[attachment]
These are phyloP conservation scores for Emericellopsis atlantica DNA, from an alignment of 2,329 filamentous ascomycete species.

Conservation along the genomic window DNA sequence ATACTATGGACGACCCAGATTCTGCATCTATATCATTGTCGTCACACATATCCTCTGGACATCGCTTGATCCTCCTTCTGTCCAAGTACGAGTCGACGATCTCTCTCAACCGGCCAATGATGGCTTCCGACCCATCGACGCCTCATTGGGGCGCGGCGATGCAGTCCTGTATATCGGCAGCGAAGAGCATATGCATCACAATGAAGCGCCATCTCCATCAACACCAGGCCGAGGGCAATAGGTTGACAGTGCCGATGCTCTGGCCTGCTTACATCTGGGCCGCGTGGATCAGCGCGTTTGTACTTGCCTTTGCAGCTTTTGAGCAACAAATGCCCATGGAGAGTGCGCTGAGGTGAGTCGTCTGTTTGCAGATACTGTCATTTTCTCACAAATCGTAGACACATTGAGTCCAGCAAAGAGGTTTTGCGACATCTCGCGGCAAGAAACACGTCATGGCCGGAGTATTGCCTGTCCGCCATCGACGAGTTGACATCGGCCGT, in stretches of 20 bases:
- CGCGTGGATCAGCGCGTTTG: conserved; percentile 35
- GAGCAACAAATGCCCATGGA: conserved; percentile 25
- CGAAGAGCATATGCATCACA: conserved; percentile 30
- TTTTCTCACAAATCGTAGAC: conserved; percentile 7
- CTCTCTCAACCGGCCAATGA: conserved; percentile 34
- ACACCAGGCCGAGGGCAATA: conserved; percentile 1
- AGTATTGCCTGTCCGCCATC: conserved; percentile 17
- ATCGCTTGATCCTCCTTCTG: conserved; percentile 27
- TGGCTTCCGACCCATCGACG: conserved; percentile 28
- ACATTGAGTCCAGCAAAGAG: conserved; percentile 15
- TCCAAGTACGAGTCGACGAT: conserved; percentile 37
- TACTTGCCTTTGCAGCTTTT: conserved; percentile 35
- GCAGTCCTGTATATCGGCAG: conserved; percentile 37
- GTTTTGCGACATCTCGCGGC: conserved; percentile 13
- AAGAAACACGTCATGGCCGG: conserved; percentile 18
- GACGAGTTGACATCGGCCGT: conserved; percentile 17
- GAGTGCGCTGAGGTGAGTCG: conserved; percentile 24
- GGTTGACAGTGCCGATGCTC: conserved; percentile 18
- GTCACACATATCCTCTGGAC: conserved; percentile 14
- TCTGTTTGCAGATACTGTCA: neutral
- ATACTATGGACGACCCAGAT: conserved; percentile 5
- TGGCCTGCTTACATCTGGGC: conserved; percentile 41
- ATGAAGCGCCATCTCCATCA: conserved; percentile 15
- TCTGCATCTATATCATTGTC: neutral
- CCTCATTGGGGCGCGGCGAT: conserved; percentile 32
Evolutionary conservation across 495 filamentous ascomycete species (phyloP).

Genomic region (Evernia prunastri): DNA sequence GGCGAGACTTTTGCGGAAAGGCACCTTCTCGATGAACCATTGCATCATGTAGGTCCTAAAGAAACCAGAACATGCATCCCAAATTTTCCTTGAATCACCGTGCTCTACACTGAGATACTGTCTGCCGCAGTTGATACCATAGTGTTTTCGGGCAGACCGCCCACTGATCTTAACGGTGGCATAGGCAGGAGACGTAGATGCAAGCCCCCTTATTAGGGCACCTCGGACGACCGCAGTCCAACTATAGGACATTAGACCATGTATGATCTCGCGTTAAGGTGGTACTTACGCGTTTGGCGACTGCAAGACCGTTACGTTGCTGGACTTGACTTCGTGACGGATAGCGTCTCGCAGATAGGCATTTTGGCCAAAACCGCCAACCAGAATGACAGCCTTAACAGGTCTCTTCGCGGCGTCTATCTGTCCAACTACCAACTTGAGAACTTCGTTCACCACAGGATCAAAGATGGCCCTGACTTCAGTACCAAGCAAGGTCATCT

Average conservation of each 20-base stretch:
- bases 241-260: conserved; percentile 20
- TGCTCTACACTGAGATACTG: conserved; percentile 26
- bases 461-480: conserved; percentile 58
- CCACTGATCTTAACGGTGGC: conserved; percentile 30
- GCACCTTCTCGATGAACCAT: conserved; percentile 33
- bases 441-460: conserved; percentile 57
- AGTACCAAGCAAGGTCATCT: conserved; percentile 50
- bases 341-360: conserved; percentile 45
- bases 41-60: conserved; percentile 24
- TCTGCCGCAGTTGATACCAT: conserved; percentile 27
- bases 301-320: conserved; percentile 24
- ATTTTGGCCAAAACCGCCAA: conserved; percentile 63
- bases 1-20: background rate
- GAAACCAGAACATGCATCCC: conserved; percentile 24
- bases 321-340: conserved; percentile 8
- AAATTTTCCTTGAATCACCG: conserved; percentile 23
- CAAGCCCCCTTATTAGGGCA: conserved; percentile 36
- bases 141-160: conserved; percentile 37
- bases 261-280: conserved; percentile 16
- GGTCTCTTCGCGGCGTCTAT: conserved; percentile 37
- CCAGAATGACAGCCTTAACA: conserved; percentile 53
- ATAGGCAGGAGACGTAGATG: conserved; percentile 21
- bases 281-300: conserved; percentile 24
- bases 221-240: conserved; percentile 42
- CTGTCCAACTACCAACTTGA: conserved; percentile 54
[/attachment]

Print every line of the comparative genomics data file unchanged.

These are phyloP conservation scores for Emericellopsis atlantica DNA, from an alignment of 2,329 filamentous ascomycete species.

Conservation along the genomic window DNA sequence ATACTATGGACGACCCAGATTCTGCATCTATATCATTGTCGTCACACATATCCTCTGGACATCGCTTGATCCTCCTTCTGTCCAAGTACGAGTCGACGATCTCTCTCAACCGGCCAATGATGGCTTCCGACCCATCGACGCCTCATTGGGGCGCGGCGATGCAGTCCTGTATATCGGCAGCGAAGAGCATATGCATCACAATGAAGCGCCATCTCCATCAACACCAGGCCGAGGGCAATAGGTTGACAGTGCCGATGCTCTGGCCTGCTTACATCTGGGCCGCGTGGATCAGCGCGTTTGTACTTGCCTTTGCAGCTTTTGAGCAACAAATGCCCATGGAGAGTGCGCTGAGGTGAGTCGTCTGTTTGCAGATACTGTCATTTTCTCACAAATCGTAGACACATTGAGTCCAGCAAAGAGGTTTTGCGACATCTCGCGGCAAGAAACACGTCATGGCCGGAGTATTGCCTGTCCGCCATCGACGAGTTGACATCGGCCGT, in stretches of 20 bases:
- CGCGTGGATCAGCGCGTTTG: conserved; percentile 35
- GAGCAACAAATGCCCATGGA: conserved; percentile 25
- CGAAGAGCATATGCATCACA: conserved; percentile 30
- TTTTCTCACAAATCGTAGAC: conserved; percentile 7
- CTCTCTCAACCGGCCAATGA: conserved; percentile 34
- ACACCAGGCCGAGGGCAATA: conserved; percentile 1
- AGTATTGCCTGTCCGCCATC: conserved; percentile 17
- ATCGCTTGATCCTCCTTCTG: conserved; percentile 27
- TGGCTTCCGACCCATCGACG: conserved; percentile 28
- ACATTGAGTCCAGCAAAGAG: conserved; percentile 15
- TCCAAGTACGAGTCGACGAT: conserved; percentile 37
- TACTTGCCTTTGCAGCTTTT: conserved; percentile 35
- GCAGTCCTGTATATCGGCAG: conserved; percentile 37
- GTTTTGCGACATCTCGCGGC: conserved; percentile 13
- AAGAAACACGTCATGGCCGG: conserved; percentile 18
- GACGAGTTGACATCGGCCGT: conserved; percentile 17
- GAGTGCGCTGAGGTGAGTCG: conserved; percentile 24
- GGTTGACAGTGCCGATGCTC: conserved; percentile 18
- GTCACACATATCCTCTGGAC: conserved; percentile 14
- TCTGTTTGCAGATACTGTCA: neutral
- ATACTATGGACGACCCAGAT: conserved; percentile 5
- TGGCCTGCTTACATCTGGGC: conserved; percentile 41
- ATGAAGCGCCATCTCCATCA: conserved; percentile 15
- TCTGCATCTATATCATTGTC: neutral
- CCTCATTGGGGCGCGGCGAT: conserved; percentile 32
Evolutionary conservation across 495 filamentous ascomycete species (phyloP).

Genomic region (Evernia prunastri): DNA sequence GGCGAGACTTTTGCGGAAAGGCACCTTCTCGATGAACCATTGCATCATGTAGGTCCTAAAGAAACCAGAACATGCATCCCAAATTTTCCTTGAATCACCGTGCTCTACACTGAGATACTGTCTGCCGCAGTTGATACCATAGTGTTTTCGGGCAGACCGCCCACTGATCTTAACGGTGGCATAGGCAGGAGACGTAGATGCAAGCCCCCTTATTAGGGCACCTCGGACGACCGCAGTCCAACTATAGGACATTAGACCATGTATGATCTCGCGTTAAGGTGGTACTTACGCGTTTGGCGACTGCAAGACCGTTACGTTGCTGGACTTGACTTCGTGACGGATAGCGTCTCGCAGATAGGCATTTTGGCCAAAACCGCCAACCAGAATGACAGCCTTAACAGGTCTCTTCGCGGCGTCTATCTGTCCAACTACCAACTTGAGAACTTCGTTCACCACAGGATCAAAGATGGCCCTGACTTCAGTACCAAGCAAGGTCATCT

Average conservation of each 20-base stretch:
- bases 241-260: conserved; percentile 20
- TGCTCTACACTGAGATACTG: conserved; percentile 26
- bases 461-480: conserved; percentile 58
- CCACTGATCTTAACGGTGGC: conserved; percentile 30
- GCACCTTCTCGATGAACCAT: conserved; percentile 33
- bases 441-460: conserved; percentile 57
- AGTACCAAGCAAGGTCATCT: conserved; percentile 50
- bases 341-360: conserved; percentile 45
- bases 41-60: conserved; percentile 24
- TCTGCCGCAGTTGATACCAT: conserved; percentile 27
- bases 301-320: conserved; percentile 24
- ATTTTGGCCAAAACCGCCAA: conserved; percentile 63
- bases 1-20: background rate
- GAAACCAGAACATGCATCCC: conserved; percentile 24
- bases 321-340: conserved; percentile 8
- AAATTTTCCTTGAATCACCG: conserved; percentile 23
- CAAGCCCCCTTATTAGGGCA: conserved; percentile 36
- bases 141-160: conserved; percentile 37
- bases 261-280: conserved; percentile 16
- GGTCTCTTCGCGGCGTCTAT: conserved; percentile 37
- CCAGAATGACAGCCTTAACA: conserved; percentile 53
- ATAGGCAGGAGACGTAGATG: conserved; percentile 21
- bases 281-300: conserved; percentile 24
- bases 221-240: conserved; percentile 42
- CTGTCCAACTACCAACTTGA: conserved; percentile 54